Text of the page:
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Yoga: Sweet and Strong.

 

I hate core work. Like, absolutely loathe it. Yesterday, I was whining and cursing through a workout with my friend. I’ve been teaching yoga for seven years and I still want to breathe out dragon fire and punch something during plank. Sometimes, I’m like that golden retriever at the dog park that immediately rolls over for you to rub her belly. A part of me is submissive as hell and content to eat, play, swim, fetch something for you, and cuddle. Maybe that’s why I love teaching restorative yoga. I find it deliciously lovely to explore the sweet, relaxing, recuperative side of the practice.

But the ancient yogic text of Patanjali’s Yoga Sutras reads “sthira-sukam asanam,” translated as “the posture (asana) [should be] stable (sthira) and comfortable (sukha)” or even more simply, to “resolutely abide in a good space.” This translation mirrors the sweeping essence of yoga as a practice which brings balance to our extremes. Even the ujjaii breath is often compared to ocean waves in its audibility and also in its rise and fall. The inhale mimics the sun, the rise of the tide, effort, the sthira, which means “to stand, to be firm, to take a stand“, at its root. The exhale represents the other side of the coin, the moon floating over the gentle fall of the tide, the letting go of our grievances and worry, and the sukam, literally translating to “good space“. One of my favorite quotes by Joel Kramer is “Yoga is a dance between control and surrender – between pushing and letting go – and when to push and when to let go becomes part of the creative process, part of the open-ended exploration of your being.

Over the years, my own practice of yoga and meditation has helped me explore the middle ground. I found yoga as a deer-in-the-headlights, perfectionist, overachieving, young twenty-something in New York City. Now, I definitely fall on the other side of the pendulum. My boyfriend is a chef and I will eat a lot of pie if I let that sukam quality run rampant! But, the beauty and the medicine of the practice is its ability to meet you where you are, every time. I find that as women in this day and age, we rarely feel naturally balanced. We either find ourselves overextending and straining to accomplish a feeling of keeping up/surviving or we throw our hands in the air and bury our sadness/anxiety/feelings in what we think are sweet comforts. Usually these illusive pleasures turn out to be band-aids for our true inner struggles. Many would argue that America is addicted to the extremes of overwork and “comforts” of overeating, overspending, social media, and indulgence.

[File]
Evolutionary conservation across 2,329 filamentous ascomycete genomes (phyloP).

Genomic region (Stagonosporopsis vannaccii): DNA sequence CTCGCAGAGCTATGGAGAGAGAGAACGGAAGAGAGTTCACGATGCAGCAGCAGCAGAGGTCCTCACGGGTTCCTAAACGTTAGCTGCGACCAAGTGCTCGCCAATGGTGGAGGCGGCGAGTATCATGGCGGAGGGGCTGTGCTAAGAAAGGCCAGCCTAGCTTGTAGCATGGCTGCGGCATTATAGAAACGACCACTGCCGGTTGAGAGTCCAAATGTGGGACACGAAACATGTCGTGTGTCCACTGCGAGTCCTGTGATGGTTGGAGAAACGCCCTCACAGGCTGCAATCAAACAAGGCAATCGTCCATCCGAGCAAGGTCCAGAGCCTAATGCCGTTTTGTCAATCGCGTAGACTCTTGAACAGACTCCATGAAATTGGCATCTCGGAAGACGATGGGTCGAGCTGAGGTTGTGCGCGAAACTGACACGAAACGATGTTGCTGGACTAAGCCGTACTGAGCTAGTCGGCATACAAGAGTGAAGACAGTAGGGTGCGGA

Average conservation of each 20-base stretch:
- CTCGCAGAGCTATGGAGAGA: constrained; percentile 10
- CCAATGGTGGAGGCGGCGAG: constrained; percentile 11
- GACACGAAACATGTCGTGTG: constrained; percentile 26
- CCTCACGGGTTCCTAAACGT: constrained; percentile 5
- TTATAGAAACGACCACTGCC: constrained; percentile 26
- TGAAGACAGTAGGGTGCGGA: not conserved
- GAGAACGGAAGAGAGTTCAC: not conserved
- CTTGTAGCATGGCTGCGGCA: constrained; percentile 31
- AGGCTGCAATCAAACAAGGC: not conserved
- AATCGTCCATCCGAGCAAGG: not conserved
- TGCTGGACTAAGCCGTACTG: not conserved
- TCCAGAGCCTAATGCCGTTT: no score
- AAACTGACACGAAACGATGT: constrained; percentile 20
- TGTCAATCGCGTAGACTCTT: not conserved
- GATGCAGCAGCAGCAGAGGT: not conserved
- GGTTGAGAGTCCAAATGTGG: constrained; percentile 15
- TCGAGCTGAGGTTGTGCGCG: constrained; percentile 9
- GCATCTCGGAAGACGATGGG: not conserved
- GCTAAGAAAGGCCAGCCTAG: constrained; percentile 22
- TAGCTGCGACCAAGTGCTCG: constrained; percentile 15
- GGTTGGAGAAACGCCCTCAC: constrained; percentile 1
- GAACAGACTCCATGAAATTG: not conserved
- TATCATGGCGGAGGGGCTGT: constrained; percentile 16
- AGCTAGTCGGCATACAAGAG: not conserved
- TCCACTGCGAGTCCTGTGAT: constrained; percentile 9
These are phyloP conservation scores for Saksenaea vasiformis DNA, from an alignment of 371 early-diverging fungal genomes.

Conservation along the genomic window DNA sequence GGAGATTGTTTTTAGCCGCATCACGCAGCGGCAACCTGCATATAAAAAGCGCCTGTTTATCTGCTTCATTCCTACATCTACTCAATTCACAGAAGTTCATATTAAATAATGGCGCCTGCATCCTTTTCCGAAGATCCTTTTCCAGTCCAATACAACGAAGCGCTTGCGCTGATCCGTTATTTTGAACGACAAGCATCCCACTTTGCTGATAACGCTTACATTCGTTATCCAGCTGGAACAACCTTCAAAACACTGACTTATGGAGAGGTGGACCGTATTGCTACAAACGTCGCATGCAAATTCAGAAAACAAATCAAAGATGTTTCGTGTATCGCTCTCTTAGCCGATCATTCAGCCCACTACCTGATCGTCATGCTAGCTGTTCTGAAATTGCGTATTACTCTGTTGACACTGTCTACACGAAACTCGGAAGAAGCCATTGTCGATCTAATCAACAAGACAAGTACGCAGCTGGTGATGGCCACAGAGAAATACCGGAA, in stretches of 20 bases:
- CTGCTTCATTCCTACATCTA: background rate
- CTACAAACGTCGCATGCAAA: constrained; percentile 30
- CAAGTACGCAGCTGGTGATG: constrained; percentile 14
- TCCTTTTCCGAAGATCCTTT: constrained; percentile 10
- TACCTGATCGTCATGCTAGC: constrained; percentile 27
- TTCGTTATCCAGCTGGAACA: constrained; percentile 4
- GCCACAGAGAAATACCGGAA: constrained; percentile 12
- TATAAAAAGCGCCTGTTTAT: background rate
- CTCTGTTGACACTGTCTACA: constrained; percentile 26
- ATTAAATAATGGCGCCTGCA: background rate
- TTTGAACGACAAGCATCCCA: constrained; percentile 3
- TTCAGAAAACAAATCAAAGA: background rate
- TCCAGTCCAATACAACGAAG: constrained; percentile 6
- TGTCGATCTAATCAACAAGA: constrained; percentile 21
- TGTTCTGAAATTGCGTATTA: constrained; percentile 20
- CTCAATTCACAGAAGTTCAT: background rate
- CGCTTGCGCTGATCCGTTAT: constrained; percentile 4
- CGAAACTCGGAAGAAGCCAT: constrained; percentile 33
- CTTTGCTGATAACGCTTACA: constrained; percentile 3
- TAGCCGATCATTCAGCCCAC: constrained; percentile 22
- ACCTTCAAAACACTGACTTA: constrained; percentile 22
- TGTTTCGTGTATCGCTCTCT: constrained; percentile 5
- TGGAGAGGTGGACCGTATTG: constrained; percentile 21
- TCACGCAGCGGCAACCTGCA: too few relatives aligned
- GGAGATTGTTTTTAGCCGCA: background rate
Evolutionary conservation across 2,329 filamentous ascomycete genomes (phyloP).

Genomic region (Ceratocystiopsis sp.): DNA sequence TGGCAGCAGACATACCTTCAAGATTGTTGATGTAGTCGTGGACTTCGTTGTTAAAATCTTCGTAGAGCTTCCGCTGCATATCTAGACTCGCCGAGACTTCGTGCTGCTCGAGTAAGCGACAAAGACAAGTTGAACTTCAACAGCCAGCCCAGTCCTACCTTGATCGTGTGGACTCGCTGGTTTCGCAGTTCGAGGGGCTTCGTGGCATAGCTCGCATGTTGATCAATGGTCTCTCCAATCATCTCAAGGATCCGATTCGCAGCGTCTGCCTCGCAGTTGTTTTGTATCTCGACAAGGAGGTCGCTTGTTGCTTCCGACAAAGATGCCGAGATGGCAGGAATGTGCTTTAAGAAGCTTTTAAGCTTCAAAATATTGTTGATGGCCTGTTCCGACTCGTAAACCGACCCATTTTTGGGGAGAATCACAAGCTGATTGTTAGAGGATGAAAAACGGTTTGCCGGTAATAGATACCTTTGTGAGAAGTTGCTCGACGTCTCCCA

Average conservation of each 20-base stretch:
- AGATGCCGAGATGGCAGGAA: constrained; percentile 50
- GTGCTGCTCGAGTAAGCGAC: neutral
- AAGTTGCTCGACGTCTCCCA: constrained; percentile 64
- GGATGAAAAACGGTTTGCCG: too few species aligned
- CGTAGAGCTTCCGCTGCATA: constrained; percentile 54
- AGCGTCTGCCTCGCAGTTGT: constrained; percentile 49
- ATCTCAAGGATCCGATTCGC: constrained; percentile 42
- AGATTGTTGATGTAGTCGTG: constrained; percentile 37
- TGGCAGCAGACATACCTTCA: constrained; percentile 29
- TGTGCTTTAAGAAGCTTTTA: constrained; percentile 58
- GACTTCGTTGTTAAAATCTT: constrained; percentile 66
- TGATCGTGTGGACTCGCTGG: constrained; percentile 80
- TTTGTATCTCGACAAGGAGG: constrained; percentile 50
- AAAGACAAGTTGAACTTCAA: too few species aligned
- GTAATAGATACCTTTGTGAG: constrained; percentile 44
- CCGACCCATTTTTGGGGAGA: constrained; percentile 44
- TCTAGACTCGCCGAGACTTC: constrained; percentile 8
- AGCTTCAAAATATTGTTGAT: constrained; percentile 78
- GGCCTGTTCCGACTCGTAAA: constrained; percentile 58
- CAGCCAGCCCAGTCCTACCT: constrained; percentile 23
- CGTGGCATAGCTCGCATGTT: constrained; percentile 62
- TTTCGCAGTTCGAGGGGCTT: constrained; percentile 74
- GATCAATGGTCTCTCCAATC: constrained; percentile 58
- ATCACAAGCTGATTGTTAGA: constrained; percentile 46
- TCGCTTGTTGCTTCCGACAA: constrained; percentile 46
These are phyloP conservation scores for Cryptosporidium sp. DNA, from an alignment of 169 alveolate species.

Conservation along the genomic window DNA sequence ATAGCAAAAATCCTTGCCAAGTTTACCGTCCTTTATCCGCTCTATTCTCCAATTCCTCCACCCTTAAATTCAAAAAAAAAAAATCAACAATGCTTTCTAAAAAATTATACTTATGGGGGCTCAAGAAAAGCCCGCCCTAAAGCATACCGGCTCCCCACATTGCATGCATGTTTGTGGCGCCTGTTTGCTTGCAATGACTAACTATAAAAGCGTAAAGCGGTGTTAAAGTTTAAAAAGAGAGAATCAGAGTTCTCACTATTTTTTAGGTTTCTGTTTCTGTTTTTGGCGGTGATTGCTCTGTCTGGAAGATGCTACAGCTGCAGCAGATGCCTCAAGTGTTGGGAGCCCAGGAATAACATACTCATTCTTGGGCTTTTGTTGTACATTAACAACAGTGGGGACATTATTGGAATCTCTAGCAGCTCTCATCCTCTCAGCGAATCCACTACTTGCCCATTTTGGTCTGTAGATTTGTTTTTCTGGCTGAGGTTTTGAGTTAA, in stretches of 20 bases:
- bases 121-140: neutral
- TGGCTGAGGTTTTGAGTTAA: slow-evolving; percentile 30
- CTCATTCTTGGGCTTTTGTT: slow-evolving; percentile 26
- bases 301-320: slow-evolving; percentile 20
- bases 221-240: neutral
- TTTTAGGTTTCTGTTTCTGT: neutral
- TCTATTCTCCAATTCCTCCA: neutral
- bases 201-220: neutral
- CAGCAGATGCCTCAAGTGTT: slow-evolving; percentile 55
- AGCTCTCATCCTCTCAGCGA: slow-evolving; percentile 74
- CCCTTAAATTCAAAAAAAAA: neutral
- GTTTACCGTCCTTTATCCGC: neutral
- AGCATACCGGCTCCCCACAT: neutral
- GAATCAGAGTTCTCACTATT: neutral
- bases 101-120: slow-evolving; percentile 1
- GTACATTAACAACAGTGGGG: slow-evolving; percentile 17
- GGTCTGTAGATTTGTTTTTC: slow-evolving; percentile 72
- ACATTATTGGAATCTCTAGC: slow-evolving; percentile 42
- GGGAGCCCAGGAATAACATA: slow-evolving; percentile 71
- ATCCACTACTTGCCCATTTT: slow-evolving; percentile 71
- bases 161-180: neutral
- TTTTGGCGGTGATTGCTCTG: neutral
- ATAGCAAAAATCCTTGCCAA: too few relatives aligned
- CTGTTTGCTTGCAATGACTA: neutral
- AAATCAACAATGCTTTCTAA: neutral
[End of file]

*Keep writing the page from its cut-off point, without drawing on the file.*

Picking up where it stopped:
I was teaching a class the other day and we were holding a warrior standing pose. The women in the class looked at me like what the eff? Why are you making us do this? They were making my plank face. We laughed about how people think yoga is supposed to be all unicorns and sunshines and roses. Like any worthy endeavor, we will have breakthroughs as we dedicate our time to exploring a little ease during our strong pointed effort, and some effort in staying present during our ease. What we find is clarity and quite possibly the ability to approach our lives with more curiosity and less extremism and judgment. We might add a little sthira when we are dragging our feet or avoiding an uncomfortable opportunity to grow. We might mix in a pinch of sukam when we feel disappointed so we can cry and rest and reset before emerging back into the world. For me, this sutra has helped me break down overwhelming tasks into smaller bite-sized pieces. I am able approach the little steps gently, remembering to breathe as I go instead of unconsciously rushing. On the other hand, I can allow myself a day off but maybe not eat a whole pie.

I continue to enjoy the practice of yoga because it’s a good friend to me. It tells me like it is every time. It tells the truth of what I need. This season, I need a little core work so I can show up with confidence in the world, support my hyper mobile lower back, and balance out my Southern food habit. But, there’s gotta be some love for myself in the intention behind building strength.

How about you? What do you need? What steps will balance out your dance so truth and breath and your truest expression emerge?

*


Robert Svoboda and Scott Blossom (2014, June 2). Sthira and Sukha: Steadiness and Ease. Retrieved from Yoga International.

Art by: Naomi Vona

1 Comment

  1. Tara Tona says

    I feel like I always learn something new from you pieces! I don’t practice yoga (right now), but I have a fascination with the foundation of it– I love that you explore that in your writing. And I so very much relate to your words about “overextending and straining to accomplish a feeling of keeping up/surviving”, that ceaseless drive to keep all the balls in the air at once. I sometimes stop myself and wonder, WHY are you trying to juggle so many balls? You only need 3! Ahhhh, but juggling 10 is so much more thrilling to attempt! Maybe I should take up yoga again.. haha.

    Like

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